6 Spokesmen on Communicating During a Critical Crisis

by Arkansas Business Staff  on Monday, Mar. 18, 2013 12:00 am  

Wal-Mart Stores Inc. employees hold an emergency meeting about Hurricane Sandy at the company's headquarters in Bentonville last October. (Photo by Wal-Mart Stores Inc.)

Corporations, nonprofits, universities, politicians and others in the public eye aren’t just there to communicate when things are going well. They have to make themselves visible during times of crisis as well.

Troubled times can take on many forms — natural disasters, infidelity, mismanagement — but no matter the form, communication is key. Arkansas Business visited with professional communicators locally and nationally to find out what they think is critical in crisis:

"If you’re engaging your constituencies proactively, you’ve got the lines of communication already open. You don’t have to create them. If you have them established in the good times, you already have that engagement and relationship in place. So you can share information and then resume that relationship.”
John Diamond, associate vice chancellor for university relations at the University of Arkansas
"“It’s just like having a stroke: You only have so many hours to seek treatment before you have irreparable damage.”
Jordan Johnson, senior vice president, director of strategic communications for Cranford Johnson Robinson Woods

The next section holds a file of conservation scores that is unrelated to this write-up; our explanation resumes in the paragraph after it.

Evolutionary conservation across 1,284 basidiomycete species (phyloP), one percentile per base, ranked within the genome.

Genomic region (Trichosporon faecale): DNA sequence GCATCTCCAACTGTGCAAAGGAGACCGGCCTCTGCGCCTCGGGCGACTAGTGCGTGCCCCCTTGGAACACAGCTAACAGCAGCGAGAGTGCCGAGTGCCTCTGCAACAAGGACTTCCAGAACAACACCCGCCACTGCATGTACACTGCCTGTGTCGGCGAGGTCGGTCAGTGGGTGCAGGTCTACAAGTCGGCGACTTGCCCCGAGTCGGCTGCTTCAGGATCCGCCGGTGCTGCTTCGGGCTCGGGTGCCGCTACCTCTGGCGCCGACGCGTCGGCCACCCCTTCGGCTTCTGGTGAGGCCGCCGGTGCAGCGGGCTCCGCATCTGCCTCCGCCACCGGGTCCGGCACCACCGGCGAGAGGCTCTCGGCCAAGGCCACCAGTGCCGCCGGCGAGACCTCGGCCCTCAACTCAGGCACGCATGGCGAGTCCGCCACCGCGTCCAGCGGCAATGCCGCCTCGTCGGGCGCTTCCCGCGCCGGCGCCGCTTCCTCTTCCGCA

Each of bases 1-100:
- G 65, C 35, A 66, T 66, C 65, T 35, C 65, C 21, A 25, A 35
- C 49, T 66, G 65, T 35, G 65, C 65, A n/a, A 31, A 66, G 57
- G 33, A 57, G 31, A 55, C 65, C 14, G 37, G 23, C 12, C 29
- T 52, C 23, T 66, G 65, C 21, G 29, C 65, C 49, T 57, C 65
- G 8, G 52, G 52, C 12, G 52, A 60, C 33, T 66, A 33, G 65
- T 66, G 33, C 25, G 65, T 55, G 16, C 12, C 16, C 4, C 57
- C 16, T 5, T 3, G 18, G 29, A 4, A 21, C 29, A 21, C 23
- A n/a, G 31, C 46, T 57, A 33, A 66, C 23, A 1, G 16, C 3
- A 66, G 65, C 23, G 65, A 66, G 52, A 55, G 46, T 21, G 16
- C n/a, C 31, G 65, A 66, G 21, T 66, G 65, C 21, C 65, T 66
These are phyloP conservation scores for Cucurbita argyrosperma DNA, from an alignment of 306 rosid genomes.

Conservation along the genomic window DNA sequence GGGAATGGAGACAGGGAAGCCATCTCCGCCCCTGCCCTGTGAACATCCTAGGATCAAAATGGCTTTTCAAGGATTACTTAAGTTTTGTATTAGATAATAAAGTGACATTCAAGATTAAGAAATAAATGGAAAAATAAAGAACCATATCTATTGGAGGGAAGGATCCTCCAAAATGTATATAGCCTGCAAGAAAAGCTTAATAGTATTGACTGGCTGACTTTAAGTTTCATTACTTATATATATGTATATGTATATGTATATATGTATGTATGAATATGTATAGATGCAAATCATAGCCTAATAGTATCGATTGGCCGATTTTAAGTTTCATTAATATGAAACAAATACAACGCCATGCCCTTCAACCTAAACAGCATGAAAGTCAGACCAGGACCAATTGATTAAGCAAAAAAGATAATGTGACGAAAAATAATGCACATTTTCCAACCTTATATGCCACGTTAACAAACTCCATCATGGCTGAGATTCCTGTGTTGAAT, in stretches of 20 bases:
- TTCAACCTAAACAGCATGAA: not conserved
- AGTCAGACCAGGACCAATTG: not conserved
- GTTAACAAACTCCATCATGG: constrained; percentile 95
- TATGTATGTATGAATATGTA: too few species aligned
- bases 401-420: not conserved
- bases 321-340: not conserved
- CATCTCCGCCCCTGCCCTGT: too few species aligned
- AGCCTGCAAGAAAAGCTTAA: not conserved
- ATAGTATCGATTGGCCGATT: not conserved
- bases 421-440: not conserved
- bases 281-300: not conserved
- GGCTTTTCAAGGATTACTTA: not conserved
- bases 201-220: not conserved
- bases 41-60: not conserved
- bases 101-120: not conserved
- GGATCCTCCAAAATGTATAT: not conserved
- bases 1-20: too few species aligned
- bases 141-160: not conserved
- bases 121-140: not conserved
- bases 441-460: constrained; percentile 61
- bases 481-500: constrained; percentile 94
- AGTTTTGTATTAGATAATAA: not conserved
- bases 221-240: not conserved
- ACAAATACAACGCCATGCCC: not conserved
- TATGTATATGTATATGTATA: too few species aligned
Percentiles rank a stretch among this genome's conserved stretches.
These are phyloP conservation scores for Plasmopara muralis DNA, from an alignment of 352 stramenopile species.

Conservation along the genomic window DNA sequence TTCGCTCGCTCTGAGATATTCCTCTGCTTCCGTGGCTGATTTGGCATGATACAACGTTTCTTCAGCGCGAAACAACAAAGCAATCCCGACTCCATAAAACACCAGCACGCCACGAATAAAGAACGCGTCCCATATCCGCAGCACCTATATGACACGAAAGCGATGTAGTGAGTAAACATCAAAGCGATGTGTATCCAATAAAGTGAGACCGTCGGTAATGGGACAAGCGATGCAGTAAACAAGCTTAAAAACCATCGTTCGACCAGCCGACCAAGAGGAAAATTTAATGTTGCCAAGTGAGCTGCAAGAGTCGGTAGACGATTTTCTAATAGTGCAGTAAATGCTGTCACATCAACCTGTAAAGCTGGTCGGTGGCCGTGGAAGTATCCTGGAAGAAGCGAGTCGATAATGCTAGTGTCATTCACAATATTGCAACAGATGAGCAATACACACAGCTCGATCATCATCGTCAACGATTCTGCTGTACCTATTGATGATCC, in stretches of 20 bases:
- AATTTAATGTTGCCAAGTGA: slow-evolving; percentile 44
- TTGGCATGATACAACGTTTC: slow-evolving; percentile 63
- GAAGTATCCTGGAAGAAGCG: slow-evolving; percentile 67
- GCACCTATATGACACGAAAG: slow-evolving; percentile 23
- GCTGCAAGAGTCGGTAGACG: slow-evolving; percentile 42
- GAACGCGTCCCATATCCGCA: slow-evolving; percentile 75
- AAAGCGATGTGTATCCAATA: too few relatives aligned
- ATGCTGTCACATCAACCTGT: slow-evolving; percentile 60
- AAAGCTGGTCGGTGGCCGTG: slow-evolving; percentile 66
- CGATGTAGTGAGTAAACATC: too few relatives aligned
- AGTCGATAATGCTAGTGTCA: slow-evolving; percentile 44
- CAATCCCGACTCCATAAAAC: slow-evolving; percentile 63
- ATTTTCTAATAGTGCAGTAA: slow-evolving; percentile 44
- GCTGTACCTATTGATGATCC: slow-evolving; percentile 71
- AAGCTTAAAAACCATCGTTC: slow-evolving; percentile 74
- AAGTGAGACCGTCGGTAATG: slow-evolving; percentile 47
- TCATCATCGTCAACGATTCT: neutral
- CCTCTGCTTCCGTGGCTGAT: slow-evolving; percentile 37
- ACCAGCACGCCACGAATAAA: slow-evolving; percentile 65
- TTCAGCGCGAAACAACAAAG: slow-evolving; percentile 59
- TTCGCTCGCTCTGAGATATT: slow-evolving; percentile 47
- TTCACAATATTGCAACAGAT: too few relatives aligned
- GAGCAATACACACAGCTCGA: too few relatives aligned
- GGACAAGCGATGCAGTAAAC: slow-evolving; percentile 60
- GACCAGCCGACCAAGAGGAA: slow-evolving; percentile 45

"“You have to have a strong plan in place, but it’s important to be versatile and flexible. If you’re not flexible, you’re missing opportunities to be most effective.”
Mark Scott, public relations manager for Sam’s Club
"“The Commandments work with one another and, as such, begins with the most important Commandment, Full Disclosure, which submits that in a crisis being the party that actually puts out the damaging information and takes responsibility is the party that is going to put itself in the strongest position to be able to win back the trust of its core audience. In a crisis, you are being evaluated by how you handle a problem going forward — and those that handle it in a credible way are going to have a much better shot at proving they are worthy of being trusted.”
Chris Lehane, political consultant, former Clinton administration staff member and co-author of “Masters of Disaster: The 10 Commandments of Damage Control.”
"“Sometimes you have to take a little more time than is comfortable to make sure you get it right. We don’t have the luxury of being wrong. We are working to be very careful about getting the right information out as quickly as possible.“
Kevin Trainor, director of public relations, University of Arkansas
“Having a crisis plan has always been important, but it is absolutely critical in the era of breaking news and social media. I would argue that 95 percent of crises are foreseeable and organizations should have a plan for crafting and distributing messages quickly and openly to important stakeholders.”
Steve Dittmore, University of Arkansas professor, co-author of the textbook “Sports Public Relations: Managing Stakeholder Communication”



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